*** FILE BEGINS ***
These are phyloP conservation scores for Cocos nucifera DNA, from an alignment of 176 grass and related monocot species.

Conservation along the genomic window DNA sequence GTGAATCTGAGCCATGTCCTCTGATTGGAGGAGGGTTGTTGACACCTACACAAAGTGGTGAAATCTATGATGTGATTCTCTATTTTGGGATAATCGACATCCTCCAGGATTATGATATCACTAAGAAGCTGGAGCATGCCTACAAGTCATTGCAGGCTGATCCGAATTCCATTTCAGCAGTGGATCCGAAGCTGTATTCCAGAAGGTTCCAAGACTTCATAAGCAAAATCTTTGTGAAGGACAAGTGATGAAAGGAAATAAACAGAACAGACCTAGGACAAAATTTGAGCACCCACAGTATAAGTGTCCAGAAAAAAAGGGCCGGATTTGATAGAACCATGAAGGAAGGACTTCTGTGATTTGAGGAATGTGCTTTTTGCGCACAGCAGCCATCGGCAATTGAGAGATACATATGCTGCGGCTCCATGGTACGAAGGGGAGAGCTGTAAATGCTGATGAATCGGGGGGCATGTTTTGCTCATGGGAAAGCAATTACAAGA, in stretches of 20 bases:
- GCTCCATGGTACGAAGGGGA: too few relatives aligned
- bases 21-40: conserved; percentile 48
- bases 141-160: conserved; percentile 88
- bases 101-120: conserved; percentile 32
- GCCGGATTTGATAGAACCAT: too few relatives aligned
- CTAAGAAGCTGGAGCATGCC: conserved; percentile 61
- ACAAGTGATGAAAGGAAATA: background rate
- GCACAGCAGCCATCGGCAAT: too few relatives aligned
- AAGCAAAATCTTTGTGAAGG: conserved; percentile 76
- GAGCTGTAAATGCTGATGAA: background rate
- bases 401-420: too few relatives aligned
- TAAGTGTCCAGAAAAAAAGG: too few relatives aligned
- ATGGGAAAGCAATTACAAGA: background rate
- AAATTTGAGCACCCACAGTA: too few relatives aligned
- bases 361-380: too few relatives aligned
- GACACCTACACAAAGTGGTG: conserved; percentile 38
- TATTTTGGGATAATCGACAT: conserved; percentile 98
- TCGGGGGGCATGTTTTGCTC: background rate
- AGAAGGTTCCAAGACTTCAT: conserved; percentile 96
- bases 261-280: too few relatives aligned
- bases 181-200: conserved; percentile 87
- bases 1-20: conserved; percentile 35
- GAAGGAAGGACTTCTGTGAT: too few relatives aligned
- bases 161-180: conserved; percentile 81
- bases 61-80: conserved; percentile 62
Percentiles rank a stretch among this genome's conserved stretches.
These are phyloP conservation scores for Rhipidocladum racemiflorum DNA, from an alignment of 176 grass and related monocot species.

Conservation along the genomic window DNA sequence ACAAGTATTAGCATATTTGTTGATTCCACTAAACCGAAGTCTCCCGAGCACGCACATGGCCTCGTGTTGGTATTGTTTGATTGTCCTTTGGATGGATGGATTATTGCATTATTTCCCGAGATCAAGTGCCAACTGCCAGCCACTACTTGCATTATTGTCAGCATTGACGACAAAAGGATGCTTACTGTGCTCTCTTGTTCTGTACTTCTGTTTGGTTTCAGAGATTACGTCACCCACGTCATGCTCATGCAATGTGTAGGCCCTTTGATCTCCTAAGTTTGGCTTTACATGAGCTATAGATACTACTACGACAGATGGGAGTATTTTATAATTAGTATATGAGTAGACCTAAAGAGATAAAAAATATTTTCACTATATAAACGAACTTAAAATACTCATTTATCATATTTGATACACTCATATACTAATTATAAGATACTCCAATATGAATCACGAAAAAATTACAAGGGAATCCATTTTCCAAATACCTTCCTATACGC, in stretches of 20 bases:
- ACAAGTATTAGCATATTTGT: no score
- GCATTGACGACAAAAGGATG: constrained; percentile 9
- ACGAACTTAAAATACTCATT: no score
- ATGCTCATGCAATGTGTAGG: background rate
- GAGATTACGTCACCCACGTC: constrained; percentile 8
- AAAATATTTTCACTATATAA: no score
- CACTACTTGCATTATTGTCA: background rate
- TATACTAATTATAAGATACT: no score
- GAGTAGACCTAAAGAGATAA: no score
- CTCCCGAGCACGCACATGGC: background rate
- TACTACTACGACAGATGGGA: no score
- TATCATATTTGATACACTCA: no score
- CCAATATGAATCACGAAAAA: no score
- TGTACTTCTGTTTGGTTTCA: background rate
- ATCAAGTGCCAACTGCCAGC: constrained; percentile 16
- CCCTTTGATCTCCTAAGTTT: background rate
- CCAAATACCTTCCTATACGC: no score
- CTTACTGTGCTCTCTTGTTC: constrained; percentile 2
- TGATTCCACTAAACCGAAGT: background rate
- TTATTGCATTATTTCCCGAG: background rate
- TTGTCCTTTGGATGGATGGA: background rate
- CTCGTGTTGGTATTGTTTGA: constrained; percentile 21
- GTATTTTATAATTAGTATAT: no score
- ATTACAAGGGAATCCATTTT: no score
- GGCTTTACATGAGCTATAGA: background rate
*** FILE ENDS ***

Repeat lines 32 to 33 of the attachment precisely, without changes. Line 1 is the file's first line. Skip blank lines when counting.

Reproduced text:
- GCATTGACGACAAAAGGATG: constrained; percentile 9
- ACGAACTTAAAATACTCATT: no score